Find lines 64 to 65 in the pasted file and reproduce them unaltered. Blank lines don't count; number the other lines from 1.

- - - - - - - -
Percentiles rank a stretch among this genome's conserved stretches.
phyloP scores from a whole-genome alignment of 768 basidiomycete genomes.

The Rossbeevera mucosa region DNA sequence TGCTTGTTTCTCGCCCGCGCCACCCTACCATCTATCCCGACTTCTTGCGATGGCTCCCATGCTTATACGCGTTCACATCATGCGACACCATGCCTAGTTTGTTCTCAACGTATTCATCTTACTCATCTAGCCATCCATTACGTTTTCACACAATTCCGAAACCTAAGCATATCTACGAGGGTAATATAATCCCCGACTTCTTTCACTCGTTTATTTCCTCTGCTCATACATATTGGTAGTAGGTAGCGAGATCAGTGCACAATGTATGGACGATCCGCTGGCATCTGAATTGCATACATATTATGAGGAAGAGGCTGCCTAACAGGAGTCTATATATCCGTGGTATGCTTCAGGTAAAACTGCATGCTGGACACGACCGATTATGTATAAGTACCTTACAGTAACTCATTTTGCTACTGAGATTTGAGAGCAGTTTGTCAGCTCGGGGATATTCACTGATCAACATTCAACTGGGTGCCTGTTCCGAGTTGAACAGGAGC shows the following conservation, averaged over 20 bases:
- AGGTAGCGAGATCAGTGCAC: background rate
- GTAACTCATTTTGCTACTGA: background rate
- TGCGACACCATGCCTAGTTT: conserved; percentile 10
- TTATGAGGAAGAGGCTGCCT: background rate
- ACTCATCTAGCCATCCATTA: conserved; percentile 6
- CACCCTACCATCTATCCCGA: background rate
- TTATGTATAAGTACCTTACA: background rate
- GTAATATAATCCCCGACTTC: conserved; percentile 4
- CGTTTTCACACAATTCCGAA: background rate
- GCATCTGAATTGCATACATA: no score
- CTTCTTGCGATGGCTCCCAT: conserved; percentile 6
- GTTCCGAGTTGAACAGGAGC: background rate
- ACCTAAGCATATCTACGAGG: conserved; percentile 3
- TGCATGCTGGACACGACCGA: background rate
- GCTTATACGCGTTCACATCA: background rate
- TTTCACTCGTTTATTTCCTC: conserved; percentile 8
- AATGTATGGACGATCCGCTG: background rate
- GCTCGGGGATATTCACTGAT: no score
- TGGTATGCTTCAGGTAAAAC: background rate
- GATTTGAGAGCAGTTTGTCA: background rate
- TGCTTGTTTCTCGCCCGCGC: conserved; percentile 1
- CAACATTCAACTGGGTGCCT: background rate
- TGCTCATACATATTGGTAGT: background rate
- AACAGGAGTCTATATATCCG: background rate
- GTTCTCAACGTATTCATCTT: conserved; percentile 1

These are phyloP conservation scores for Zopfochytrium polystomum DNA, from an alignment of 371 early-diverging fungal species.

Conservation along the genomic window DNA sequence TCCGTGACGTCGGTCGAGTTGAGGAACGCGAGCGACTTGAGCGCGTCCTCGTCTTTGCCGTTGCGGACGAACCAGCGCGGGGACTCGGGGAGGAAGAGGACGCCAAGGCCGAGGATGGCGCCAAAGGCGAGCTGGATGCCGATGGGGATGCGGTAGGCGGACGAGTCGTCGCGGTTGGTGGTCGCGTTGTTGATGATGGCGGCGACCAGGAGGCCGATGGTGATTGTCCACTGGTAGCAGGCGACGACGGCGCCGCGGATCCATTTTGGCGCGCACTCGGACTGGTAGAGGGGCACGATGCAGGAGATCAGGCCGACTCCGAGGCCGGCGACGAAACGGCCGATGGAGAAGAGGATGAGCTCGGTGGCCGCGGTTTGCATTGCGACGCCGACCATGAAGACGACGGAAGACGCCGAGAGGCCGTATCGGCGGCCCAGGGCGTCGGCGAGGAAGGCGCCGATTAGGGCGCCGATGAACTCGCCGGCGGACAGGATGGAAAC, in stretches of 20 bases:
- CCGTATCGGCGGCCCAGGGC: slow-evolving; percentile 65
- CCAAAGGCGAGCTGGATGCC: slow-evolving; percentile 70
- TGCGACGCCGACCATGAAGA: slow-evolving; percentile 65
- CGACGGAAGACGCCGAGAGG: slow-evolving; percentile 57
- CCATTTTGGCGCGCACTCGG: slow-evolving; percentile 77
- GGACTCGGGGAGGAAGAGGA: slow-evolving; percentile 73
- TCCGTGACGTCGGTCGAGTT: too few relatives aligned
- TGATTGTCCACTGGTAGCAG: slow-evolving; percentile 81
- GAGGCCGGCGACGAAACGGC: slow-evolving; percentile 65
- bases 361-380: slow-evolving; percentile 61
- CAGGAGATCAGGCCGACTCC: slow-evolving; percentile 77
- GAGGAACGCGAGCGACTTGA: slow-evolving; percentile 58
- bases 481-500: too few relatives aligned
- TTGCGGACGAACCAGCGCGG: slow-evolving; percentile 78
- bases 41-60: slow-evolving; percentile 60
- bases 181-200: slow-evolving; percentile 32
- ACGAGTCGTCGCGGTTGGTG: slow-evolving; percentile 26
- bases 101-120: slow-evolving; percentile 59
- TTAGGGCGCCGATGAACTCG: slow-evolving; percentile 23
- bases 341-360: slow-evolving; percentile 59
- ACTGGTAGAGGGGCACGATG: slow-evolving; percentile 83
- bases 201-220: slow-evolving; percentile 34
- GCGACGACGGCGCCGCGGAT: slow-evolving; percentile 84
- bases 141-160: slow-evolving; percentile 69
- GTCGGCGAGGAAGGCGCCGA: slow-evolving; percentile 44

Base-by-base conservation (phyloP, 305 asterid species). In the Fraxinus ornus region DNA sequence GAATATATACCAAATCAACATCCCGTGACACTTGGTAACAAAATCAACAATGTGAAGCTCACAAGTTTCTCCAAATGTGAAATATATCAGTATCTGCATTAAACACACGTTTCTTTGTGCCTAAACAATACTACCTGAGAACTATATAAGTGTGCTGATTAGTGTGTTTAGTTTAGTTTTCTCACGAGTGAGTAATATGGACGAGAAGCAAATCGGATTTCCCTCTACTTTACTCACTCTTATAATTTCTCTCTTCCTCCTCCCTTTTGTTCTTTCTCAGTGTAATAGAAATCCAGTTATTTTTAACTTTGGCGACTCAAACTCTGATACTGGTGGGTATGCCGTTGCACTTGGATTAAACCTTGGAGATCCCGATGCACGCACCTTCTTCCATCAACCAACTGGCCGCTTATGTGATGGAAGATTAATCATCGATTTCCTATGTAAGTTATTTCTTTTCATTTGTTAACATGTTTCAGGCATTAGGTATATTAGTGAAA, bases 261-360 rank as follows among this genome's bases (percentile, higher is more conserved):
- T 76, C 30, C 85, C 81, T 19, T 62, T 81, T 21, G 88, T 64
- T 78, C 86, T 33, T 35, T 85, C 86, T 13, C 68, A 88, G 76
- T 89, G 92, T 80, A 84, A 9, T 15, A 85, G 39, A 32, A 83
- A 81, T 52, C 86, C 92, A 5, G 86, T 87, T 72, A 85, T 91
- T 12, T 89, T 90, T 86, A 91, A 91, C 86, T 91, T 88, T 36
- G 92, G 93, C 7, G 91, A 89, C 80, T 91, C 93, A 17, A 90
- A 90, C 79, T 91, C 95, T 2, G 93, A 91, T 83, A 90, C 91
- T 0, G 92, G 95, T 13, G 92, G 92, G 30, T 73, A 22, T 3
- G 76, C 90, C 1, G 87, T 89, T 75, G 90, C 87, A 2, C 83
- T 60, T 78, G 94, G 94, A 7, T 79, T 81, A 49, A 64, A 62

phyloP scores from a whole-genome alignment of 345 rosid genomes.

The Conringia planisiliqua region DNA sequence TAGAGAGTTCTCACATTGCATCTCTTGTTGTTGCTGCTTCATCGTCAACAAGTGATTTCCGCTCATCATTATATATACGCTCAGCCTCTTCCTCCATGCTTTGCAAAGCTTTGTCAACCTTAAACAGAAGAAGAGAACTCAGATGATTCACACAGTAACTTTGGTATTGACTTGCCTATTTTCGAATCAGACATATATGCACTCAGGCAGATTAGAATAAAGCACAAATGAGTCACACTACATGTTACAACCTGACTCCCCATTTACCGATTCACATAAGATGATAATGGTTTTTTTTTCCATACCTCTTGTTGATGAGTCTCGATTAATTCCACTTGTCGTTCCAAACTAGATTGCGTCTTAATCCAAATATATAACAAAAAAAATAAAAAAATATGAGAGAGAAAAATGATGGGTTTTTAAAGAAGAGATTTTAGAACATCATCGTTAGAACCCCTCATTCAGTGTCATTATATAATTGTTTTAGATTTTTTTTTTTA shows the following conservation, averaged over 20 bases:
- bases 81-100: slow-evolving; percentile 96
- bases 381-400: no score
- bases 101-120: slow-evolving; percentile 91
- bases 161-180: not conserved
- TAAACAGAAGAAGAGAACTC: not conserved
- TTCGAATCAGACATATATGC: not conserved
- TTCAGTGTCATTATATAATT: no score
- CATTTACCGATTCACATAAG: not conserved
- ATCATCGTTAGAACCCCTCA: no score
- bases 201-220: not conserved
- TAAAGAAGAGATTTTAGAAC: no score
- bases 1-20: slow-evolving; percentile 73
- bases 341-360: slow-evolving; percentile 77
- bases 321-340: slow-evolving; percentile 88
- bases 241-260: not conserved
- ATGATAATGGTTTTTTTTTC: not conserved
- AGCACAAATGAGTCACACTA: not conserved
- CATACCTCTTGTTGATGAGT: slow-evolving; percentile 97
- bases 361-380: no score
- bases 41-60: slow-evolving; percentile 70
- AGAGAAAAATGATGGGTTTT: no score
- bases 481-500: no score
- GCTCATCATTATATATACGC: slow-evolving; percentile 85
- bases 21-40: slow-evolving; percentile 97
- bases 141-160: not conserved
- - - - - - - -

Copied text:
- T 0, G 92, G 95, T 13, G 92, G 92, G 30, T 73, A 22, T 3
- G 76, C 90, C 1, G 87, T 89, T 75, G 90, C 87, A 2, C 83